Objectives. Prehospital 12-lead electrocardiograms (PTLs) decrease time to thrombolytics. Paramedics have performed them successfully for years, but emergency medical technicians (EMTs) have not typically performed them. To determine whether PTLs could be considered a basic life support (BLS) skill, the authors conducted a pilot study to determine whether scene times are lengthened when EMTs obtain PTLs, whether EMTs can appropriately select patients for PTLs, and what value physicians place on prehospital PTLs. Methods. The authors prospectively evaluated PTL performance in four BLS agencies. EMTs provided standard cardiac care to patients on even days. On odd days, they additionally performed a PTL. Scene times of patients receiving a PTL (n = 77) were compared with scene times of similar patients not receiving one (n = 100). Results. EMTs attempted to perform 101 PTLs, of which 77 were eligible for inclusion. The mean scene time [95% confidence interval] of patients on even days (no 12-lead) was 11.9 [11.0, 12.8] minutes, compared with 16.9 [15.8, 18.0] minutes for patients who received a PTL. Scene times increased by 5.0 [3.6, 6.4] minutes when a PTL was added to the evaluation. Physician feedback was received on 63 of 77 PTLs. Receiving physicians agreed that 59 of 63 (93.6%) patients needed the PTL and found them moderately helpful (3.56 on a 1 to 5 scale). Conclusion. When EMTs performed PTLs, scene times increased approximately 5 minutes. Most physicians agreed that the PTL was indicated. PTL acquisition by EMTs appears feasible with slightly lengthened scene times, but evaluation in other BLS agencies is necessary to validate this conclusion.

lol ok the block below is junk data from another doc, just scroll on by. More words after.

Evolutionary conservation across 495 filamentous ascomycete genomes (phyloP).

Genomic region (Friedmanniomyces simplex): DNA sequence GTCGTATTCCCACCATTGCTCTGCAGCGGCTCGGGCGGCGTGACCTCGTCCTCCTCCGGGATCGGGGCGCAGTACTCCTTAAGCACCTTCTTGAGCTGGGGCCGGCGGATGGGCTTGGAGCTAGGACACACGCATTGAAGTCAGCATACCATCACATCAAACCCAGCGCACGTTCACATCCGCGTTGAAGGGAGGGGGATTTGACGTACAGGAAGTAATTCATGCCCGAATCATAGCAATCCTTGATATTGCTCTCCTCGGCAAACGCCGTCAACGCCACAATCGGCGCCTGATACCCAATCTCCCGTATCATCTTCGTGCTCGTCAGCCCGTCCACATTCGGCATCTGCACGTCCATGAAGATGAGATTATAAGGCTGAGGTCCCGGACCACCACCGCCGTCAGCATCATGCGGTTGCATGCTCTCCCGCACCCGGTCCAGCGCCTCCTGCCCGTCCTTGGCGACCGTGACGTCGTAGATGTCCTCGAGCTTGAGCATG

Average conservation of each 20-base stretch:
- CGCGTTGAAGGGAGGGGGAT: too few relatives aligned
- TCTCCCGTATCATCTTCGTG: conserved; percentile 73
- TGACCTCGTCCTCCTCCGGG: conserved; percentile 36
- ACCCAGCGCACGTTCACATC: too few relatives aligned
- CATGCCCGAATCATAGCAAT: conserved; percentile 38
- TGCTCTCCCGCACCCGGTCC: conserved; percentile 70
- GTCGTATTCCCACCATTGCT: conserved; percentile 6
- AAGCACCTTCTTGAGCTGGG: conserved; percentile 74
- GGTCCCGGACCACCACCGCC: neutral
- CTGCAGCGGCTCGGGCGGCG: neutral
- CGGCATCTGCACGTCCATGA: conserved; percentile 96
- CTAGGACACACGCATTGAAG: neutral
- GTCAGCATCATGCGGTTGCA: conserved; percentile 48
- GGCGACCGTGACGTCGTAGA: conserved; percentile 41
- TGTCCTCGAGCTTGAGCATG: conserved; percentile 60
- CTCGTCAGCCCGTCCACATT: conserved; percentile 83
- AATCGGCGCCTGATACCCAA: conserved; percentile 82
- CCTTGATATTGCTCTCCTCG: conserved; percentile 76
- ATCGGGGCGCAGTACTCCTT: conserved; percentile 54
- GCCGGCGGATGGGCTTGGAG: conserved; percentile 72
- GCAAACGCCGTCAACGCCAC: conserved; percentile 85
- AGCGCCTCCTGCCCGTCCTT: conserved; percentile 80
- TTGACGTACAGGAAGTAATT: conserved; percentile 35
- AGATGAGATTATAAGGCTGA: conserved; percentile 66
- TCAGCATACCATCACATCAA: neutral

Bibliographical noteFunding Information:
Supported in part by a research grant from the Metro Region EMS Program of the Metropolitan 911 Board. The Physio-Control Corporation donated four Lifepak 11s for use in this study.
Copyright 2017 Elsevier B.V., All rights reserved.
- 12-lead electrocardiograms
- Basic life support
- Emergency medical services
- Scene times